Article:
Does Childhood Attention-Deficit/Hyperactivity Disorder Predict Risk-Taking and Medical Illnesses in Adulthood?

Drs. Ramos Olazagasti, Klein, and Castellanos, and Ms. Lashua-Shriftman are with the New York University Medical Center. Dr. Castellanos is also with the Nathan S. Kline Institute for Psychiatric Research. Ms. Belsky is with Columbia University. Ms. Hutchison is with American University. Dr. Mannuzza is retired.
Journal of the American Academy of Child and Adolescent Psychiatry (Impact Factor: 7.26). 02/2013; 52(2):153-162.e4. DOI: 10.1016/j.jaac.2012.11.012
Source: PubMed


To test whether children with attention-deficit/hyperactivity disorder (ADHD), free of conduct disorder (CD) in childhood (mean = 8 years), have elevated risk-taking, accidents, and medical illnesses in adulthood (mean = 41 years); whether development of CD influences risk-taking during adulthood; and whether exposure to psychostimulants in childhood predicts cardiovascular disease. We hypothesized positive relationships between childhood ADHD and risky driving (in the past 5 years), risky sex (in the past year), and between risk-taking and medical conditions in adulthood; and that development of CD/antisocial personality (APD) would account for the link between ADHD and risk-taking. We report causes of death.
Prospective 33-year follow-up of 135 boys of white ethnicity with ADHD in childhood and without CD (probands), and 136 matched male comparison subjects without ADHD (comparison subjects; mean = 41 years), blindly interviewed by clinicians.
In adulthood, probands had relatively more risky driving, sexually transmitted disease, head injury, and emergency department admissions (p< .05-.01). Groups did not differ on other medical outcomes. Lifetime risk-taking was associated with negative health outcomes (p = .01-.001). Development of CD/APD accounted for the relationship between ADHD and risk-taking. Probands without CD/APD did not differ from comparison subjects in lifetime risky behaviors. Psychostimulant treatment did not predict cardiac illness (p = .55). Probands had more deaths not related to specific medical conditions (p = .01).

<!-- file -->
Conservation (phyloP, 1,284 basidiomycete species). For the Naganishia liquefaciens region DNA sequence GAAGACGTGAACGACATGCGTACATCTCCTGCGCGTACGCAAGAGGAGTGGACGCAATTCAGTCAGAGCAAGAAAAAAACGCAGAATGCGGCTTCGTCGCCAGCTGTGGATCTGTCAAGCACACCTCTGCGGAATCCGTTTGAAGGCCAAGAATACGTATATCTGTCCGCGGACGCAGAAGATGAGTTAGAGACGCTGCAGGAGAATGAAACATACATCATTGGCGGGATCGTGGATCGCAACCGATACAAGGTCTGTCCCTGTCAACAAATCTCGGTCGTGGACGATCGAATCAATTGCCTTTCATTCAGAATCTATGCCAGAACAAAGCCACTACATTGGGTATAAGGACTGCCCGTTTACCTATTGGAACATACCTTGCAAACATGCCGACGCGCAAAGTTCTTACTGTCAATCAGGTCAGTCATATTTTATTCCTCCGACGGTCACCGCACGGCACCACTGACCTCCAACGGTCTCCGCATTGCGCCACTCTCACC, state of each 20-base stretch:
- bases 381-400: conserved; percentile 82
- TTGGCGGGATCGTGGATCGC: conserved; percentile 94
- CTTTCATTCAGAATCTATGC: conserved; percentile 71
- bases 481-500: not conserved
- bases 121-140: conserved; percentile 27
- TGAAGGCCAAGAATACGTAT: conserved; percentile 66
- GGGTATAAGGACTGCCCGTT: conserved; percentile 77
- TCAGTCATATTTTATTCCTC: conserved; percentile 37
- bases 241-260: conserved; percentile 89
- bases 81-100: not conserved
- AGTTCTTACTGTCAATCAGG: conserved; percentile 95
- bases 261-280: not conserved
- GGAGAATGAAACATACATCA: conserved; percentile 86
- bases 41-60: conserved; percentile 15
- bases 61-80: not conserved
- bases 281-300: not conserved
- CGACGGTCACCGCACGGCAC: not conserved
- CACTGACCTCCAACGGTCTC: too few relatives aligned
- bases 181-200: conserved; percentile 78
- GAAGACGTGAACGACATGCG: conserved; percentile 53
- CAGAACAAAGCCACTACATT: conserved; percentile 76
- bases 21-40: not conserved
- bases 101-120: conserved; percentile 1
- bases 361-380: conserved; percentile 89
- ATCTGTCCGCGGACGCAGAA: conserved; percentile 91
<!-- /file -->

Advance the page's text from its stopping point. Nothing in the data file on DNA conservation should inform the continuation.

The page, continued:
Overall, among children with ADHD, it is those who develop CD/APD who have elevated risky behaviors as adults. Over their lifetime, those who did not develop CD/APD did not differ from comparison subjects in risk-taking behaviors. Findings also provide support for long-term safety of early psychostimulant treatment.

Download full-text


Available from: Rachel G Klein, Mar 13, 2014
  • Source
    • "Shaw and Brown (1999) report that students who show higher levels of ADHD-like behavior indicate to have more interest in searching for stimulating and ''risky'' types of activities . Other studies provide evidence of a positive relationship between the occurrence of ADHD in childhood and the level of sensation seeking as a college student (Shaw and Giambra 1993) and the level of risk taking in adulthood (Olazagasti et al. 2013). This may lead (young) adults who exhibit ADHD-like behavior to be attracted to more risky jobs such as sales, stock brokerage and entrepreneurship (Weiss and Murray 2003). "
    [Show abstract] [Hide abstract]
    ABSTRACT: Little is known about the relation between entrepreneurship and the extent of psychiatric symptoms. Validated psychiatric symptom scores are seldom used for non-clinical reasons. One prevalent symptom that deserves our interest is Attention Deficit and Hyperactivity Disorder (ADHD). ADHD is a developmental disorder characterized by inattentiveness and hyperactivity that has been linked to occupational choice and performance. Building on the person–environment fit literature, we hypothesize that individuals who exhibit behavior associated with ADHD are more likely to have entrepreneurial intentions. Using a sample of 10,104 students enrolled in higher education, we can confirm our prediction that students with a higher level of ADHD-like behavior are more likely to have entrepreneurial intentions. Additionally, we show that risk taking propensity is a mediator that partly explains this positive effect. Our study points to the importance of behavioral tendencies associated with developmental disorders, when making entrepreneurship decisions. Our study contributes to the literature on the determinants of entrepreneurship, which so far has largely neglected the effects of psychiatric symptoms on entrepreneurship.